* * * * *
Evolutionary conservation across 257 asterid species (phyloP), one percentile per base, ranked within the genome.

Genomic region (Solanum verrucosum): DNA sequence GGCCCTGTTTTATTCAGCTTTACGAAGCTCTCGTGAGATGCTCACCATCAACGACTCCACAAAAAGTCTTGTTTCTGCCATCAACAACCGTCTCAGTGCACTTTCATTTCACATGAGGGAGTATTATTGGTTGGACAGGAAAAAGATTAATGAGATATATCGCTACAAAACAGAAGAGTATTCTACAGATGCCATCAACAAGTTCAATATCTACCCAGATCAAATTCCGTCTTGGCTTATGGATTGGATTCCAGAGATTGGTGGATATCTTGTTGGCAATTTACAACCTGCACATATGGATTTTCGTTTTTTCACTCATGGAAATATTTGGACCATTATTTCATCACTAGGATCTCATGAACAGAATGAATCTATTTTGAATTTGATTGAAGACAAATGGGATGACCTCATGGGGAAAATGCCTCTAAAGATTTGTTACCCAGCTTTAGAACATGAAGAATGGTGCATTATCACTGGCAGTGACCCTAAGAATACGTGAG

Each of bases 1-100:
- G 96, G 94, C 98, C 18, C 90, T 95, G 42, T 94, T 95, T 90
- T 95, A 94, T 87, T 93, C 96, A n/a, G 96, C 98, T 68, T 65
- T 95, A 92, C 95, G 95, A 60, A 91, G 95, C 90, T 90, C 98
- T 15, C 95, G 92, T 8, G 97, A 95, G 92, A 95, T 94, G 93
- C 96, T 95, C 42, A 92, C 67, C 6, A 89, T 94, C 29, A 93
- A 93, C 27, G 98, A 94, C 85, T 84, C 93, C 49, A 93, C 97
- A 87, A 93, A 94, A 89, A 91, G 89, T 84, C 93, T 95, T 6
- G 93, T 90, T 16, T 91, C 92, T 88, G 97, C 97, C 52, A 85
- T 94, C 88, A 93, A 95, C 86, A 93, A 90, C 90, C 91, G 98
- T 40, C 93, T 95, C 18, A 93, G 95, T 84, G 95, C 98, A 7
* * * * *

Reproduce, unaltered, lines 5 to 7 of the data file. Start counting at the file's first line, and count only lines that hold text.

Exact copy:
- T 95, A 94, T 87, T 93, C 96, A n/a, G 96, C 98, T 68, T 65
- T 95, A 92, C 95, G 95, A 60, A 91, G 95, C 90, T 90, C 98
- T 15, C 95, G 92, T 8, G 97, A 95, G 92, A 95, T 94, G 93